Skip to main content
main-content

02-07-2012 | Bone health | Article

Vertebral fracture more common among Chinese women than men

Abstract

Free abstract

MedWire News: Vertebral deformities occur at a similar rate among Chinese men and women aged 65 years or older, research findings show.

But vertebral fracture rates are more than twofold higher among Chinese women than Chinese men, say the authors.

Indeed, vertebral fractures were found to occur in men and women at respective rates of 5.0% and 12.1% among a group of 2000 men and 2000 women of Chinese origin.

The study findings, published in the journal Osteoporosis International, showed that vertebral deformities occurred in 14.5% of men and 16.5% of women.

The participants, who had a mean age of 72.6 years, all underwent radiography, from which vertebral deformities or fractures were identified.

Deformities were scored using Genant's SQ system, which allows other vertebral deformities, such as normal variants in vertebral shape or deformities caused by other diseases that are likely to be confused with vertebral fracture, to be discounted.

A total of 627 individuals had at least one vertebral deformity, equivalent to SQ grade 1 or higher and 342 participants had at least one vertebra fracture, equivalent to SQ grade 2 or higher.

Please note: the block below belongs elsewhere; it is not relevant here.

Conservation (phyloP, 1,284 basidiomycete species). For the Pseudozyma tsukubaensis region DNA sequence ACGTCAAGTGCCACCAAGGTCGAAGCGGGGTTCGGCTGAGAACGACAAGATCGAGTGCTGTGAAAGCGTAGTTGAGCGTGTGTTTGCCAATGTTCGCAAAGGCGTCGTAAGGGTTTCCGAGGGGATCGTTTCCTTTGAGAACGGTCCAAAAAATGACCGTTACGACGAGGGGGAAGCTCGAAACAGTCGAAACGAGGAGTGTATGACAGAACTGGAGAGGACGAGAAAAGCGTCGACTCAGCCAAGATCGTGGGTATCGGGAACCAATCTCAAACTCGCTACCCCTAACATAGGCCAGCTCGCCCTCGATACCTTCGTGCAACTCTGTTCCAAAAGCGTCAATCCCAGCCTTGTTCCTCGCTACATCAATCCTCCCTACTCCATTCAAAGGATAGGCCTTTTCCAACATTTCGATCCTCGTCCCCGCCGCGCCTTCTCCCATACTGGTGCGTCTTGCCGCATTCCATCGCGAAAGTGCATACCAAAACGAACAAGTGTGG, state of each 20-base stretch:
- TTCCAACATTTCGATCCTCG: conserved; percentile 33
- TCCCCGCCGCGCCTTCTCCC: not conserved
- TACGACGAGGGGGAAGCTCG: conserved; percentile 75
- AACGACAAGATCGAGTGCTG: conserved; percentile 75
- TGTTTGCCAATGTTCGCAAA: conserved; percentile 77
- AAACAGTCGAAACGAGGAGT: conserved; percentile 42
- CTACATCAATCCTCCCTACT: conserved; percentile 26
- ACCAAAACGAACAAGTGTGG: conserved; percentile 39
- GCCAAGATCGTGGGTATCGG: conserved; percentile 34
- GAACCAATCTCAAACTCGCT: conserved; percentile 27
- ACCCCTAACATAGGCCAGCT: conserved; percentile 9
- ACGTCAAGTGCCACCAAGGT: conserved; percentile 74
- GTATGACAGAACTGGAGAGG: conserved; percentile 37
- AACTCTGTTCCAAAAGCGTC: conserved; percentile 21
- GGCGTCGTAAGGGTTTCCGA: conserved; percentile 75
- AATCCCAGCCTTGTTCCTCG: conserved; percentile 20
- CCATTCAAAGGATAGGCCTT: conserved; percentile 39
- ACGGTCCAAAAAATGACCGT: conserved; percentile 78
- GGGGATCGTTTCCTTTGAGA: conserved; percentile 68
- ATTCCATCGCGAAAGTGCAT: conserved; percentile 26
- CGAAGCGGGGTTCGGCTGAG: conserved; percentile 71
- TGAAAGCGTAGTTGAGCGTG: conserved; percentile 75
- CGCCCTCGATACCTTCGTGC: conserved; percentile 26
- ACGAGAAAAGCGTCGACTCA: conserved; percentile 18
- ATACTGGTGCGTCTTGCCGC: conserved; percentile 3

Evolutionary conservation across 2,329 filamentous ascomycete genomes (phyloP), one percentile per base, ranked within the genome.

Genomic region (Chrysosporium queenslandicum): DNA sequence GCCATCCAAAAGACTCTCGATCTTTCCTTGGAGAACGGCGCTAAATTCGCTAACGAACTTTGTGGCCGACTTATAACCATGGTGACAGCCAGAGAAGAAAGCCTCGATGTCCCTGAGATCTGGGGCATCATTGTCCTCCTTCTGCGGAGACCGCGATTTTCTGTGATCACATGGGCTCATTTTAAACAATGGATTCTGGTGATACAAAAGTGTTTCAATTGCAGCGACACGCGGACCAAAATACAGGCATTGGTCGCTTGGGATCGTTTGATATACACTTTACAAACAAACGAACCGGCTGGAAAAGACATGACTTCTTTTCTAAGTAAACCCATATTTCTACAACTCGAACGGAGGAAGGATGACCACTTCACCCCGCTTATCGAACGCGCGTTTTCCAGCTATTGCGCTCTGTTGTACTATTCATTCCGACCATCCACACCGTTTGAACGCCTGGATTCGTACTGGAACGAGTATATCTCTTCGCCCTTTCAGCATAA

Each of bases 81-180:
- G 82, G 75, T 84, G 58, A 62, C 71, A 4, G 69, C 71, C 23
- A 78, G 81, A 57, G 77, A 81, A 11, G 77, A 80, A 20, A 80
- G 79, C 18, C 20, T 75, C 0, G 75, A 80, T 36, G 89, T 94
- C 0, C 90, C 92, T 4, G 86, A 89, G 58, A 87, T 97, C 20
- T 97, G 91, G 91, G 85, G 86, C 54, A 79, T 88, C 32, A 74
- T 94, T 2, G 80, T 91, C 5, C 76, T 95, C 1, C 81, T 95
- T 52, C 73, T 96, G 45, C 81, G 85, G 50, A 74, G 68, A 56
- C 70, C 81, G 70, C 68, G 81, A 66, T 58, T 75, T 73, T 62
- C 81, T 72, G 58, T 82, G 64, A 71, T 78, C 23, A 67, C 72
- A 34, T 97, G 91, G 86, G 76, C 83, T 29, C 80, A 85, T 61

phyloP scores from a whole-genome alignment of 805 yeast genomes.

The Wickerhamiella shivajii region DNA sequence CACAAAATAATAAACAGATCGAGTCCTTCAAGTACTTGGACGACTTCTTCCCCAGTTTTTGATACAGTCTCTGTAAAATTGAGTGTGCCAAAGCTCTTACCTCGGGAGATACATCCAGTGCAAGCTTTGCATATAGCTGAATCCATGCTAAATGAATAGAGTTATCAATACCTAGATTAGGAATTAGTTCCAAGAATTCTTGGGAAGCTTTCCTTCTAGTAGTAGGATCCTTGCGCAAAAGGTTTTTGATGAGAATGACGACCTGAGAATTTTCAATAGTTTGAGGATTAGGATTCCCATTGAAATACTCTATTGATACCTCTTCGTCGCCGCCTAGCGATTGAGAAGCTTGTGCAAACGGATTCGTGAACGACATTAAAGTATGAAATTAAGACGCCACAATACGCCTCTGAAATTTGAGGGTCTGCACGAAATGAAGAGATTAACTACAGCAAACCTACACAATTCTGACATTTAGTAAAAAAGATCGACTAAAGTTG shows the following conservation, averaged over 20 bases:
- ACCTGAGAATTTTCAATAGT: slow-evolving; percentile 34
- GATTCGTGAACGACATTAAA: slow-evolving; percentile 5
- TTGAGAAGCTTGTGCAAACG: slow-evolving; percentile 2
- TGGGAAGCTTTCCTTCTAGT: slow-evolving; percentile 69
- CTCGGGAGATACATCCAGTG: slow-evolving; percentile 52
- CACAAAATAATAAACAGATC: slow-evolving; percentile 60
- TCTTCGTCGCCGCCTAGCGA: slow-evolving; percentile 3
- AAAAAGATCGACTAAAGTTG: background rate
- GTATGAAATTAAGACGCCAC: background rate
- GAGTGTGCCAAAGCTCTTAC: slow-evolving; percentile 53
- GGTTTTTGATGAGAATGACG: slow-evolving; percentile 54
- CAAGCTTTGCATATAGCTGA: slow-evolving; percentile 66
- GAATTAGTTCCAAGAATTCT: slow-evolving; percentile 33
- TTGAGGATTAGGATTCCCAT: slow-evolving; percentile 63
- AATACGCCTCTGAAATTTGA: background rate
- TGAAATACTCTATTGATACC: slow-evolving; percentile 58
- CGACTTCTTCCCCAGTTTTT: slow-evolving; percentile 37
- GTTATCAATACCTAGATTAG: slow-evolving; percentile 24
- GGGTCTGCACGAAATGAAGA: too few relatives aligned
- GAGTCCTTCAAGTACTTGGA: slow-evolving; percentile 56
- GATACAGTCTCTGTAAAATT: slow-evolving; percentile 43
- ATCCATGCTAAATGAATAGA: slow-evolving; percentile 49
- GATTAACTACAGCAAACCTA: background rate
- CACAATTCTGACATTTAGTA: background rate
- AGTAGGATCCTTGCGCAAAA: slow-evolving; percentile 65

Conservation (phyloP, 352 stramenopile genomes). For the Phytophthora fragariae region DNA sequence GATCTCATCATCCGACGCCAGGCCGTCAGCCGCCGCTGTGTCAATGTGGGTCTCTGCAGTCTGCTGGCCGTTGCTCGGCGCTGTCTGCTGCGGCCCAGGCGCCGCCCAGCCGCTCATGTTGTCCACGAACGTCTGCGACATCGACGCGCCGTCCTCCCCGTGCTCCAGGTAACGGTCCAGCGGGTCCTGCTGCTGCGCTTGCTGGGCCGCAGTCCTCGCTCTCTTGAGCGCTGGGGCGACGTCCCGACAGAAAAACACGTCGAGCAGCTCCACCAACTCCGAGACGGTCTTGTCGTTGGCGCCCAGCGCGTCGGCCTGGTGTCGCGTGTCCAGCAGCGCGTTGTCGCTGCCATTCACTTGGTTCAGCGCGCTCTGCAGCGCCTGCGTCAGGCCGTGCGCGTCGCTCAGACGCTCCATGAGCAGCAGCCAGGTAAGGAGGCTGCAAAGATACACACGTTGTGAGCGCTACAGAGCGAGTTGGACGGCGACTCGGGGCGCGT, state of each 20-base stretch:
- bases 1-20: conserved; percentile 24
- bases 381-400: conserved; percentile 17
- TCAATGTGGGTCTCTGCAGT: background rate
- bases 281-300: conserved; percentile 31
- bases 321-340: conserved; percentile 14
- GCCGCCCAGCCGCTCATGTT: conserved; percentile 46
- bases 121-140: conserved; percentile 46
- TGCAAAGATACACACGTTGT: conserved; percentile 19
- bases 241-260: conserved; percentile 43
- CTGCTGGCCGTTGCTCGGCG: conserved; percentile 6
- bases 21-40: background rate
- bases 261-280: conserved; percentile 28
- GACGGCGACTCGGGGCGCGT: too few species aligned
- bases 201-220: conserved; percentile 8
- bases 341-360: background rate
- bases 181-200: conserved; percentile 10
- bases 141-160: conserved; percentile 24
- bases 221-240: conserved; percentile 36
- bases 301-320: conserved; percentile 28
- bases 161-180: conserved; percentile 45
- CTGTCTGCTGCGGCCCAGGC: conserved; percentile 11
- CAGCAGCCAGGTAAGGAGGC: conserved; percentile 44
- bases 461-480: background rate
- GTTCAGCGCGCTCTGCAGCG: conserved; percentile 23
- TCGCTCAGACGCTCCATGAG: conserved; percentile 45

The authors report that bone mineral density, physical activity, and grip strength showed a significant inverse association with vertebral fracture risk among both genders.

Increasing age, fracture history, and low back pain were additional factors that showed significant association with vertebral fracture risk, say Yixiang Wang (The Chinese University of Hong Kong) and team.

They remark: "The age-specific vertebral deformity prevalence in [the] present study (dominantly Southern Chinese) is consistent with those of Chinese women in Beijing (dominantly Northern Chinese), Japanese women, and Latin American women and slightly lower than European women and American White women."

Wang et al conclude that the results from the current study "reinforce the view that the prevalence of vertebral fractures tends to be similar across regions."

MedWire (www.medwire-news.md) is an independent clinical news service provided by Springer Healthcare Limited. © Springer Healthcare Ltd; 2012

By Lauretta Ihonor

Related topics